Catheter ablation using radiofrequency current to cure symptomatic patients with tachyarrhythmias related to an accessory atrioventricular pathway.
BACKGROUND Recent investigations have shown that cure of patients with symptomatic tachyarrhythmias related to an accessory atrioventricular pathway may be achieved by closed-chest electrode catheter ablation of the accessory connection. Direct current shocks have primarily been used for this purpose, but its applicability is limited because of the lack of controlled titration of electrical energy, the infliction of barotrauma, and the need for general anesthesia. Radiofrequency current has been proposed as an alternate energy source.
METHODS AND RESULTS Seventy-three symptomatic patients with Wolff-Parkinson-White syndrome and 19 patients with only retrogradely conducting (concealed) pathways underwent ablative therapy with radiofrequency current. There were 71 accessory pathways located on the left side of the heart (57 free-wall and 14 posteroseptal pathways) and 25 on the right side (11 free-wall, seven posteroseptal, and seven midseptal or anteroseptal pathways). In patients with right-sided pathways, ablation was attempted via a catheter positioned at the atrial aspect of the tricuspid annulus. In patients with a left-sided free-wall accessory pathway, a novel approach was used in which the ablation catheter was positioned in the left ventricle directly below the mitral annulus. Accessory pathway conduction was permanently abolished in 79 patients (86%). Growing experience and improved catheter technology resulted in a 100% success rate after the 52nd consecutive patient. Failures were mainly the result of inadequate catheters used initially or an unfavorable approach to left posteroseptal pathways.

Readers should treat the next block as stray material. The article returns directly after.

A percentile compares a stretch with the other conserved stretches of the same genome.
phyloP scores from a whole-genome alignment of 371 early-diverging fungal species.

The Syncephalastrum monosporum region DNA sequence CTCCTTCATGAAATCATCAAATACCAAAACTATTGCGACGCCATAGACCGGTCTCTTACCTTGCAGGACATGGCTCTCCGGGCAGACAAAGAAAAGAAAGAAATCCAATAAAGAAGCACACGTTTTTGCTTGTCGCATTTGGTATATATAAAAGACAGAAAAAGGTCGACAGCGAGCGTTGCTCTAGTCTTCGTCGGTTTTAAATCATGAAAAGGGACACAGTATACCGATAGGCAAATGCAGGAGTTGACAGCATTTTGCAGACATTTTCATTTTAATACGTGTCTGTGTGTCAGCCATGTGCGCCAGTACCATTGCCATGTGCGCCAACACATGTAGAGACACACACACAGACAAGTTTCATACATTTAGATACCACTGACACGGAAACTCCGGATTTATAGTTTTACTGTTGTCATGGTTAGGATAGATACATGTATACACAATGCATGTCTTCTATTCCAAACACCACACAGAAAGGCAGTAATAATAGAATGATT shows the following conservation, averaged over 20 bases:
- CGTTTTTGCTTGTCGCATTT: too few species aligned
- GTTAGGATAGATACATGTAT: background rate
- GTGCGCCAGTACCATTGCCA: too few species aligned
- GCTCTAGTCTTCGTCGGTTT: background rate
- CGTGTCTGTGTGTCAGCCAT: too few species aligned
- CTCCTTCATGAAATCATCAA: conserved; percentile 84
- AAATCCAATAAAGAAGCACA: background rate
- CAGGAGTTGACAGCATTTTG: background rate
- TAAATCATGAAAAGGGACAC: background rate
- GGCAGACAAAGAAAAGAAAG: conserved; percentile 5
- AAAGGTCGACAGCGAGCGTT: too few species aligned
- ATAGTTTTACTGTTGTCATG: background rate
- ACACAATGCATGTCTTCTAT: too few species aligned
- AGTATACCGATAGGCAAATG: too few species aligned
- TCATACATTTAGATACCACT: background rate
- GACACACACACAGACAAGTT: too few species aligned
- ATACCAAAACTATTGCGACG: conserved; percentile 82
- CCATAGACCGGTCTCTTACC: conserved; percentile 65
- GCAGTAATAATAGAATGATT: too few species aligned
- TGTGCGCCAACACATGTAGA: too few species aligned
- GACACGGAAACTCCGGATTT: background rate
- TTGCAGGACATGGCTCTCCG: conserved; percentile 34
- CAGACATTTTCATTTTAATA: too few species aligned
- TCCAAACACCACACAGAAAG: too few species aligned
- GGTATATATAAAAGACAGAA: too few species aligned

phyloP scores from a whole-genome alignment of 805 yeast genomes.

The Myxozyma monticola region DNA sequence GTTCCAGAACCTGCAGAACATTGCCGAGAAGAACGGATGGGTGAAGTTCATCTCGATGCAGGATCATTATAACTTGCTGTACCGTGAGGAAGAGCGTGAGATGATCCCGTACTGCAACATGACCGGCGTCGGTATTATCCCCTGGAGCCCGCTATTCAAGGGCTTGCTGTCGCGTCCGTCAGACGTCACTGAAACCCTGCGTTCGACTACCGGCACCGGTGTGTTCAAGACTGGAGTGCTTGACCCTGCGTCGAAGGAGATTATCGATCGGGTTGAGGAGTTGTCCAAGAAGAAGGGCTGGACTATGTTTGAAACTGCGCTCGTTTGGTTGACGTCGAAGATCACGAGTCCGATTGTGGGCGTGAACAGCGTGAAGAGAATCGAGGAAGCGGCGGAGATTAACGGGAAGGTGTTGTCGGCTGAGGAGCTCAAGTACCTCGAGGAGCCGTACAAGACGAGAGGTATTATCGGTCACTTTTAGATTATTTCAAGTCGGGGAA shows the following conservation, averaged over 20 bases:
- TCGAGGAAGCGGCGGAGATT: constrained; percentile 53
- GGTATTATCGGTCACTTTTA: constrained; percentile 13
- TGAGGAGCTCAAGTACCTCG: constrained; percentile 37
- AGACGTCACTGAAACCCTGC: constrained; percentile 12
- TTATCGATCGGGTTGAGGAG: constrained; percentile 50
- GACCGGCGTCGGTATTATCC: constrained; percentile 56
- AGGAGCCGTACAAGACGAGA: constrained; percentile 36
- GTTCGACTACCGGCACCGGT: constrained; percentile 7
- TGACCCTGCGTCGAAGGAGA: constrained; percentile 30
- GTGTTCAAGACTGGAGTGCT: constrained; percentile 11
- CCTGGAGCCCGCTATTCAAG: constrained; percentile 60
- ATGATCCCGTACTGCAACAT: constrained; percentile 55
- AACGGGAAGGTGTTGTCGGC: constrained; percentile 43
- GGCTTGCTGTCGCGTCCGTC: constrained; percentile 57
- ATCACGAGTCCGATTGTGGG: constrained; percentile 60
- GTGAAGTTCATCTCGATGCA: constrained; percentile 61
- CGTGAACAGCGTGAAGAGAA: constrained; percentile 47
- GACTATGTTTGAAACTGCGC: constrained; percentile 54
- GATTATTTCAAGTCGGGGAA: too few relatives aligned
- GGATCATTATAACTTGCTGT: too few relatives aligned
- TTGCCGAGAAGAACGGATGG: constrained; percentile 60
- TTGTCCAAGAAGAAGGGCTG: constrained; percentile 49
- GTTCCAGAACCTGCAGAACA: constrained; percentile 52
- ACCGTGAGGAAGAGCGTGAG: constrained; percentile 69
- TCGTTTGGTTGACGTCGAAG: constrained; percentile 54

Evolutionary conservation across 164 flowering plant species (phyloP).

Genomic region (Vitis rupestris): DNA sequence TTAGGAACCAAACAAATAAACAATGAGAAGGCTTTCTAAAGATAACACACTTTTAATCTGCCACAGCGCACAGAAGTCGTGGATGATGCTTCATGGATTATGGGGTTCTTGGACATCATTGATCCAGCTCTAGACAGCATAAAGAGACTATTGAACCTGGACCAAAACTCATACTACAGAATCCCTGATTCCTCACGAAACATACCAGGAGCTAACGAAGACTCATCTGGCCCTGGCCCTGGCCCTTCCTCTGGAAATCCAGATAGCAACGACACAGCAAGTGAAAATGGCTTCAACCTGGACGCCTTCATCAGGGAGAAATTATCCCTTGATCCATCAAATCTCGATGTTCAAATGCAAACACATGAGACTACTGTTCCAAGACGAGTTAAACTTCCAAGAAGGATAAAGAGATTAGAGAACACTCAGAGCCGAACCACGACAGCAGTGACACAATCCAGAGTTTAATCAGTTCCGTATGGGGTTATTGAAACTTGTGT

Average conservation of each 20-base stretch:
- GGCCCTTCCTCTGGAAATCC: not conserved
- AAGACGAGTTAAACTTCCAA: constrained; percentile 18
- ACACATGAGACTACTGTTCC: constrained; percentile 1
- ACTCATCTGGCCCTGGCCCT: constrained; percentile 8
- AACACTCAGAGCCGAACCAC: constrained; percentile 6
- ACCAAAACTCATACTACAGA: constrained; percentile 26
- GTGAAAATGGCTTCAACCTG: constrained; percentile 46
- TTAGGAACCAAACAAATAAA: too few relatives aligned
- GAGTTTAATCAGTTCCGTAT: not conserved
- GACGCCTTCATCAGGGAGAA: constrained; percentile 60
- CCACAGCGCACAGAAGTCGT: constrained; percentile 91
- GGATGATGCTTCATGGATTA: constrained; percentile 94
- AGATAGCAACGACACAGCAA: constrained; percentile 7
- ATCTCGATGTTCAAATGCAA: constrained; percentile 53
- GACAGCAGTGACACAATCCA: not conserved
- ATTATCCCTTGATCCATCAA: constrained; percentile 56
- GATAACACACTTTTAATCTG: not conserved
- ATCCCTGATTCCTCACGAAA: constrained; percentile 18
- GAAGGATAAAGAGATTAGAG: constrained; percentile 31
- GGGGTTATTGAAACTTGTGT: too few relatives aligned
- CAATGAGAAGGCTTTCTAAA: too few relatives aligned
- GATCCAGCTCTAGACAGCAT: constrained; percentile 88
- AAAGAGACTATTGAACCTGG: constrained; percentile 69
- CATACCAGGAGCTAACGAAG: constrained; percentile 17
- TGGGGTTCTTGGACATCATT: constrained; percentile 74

CONCLUSIONS Catheter ablation of accessory atrioventricular pathways by the use of radiofrequency current is an effective and safe therapeutic modality for patients with symptomatic tachyarrhythmias mediated by these pathways.
- Copyright © 1991 by American Heart Association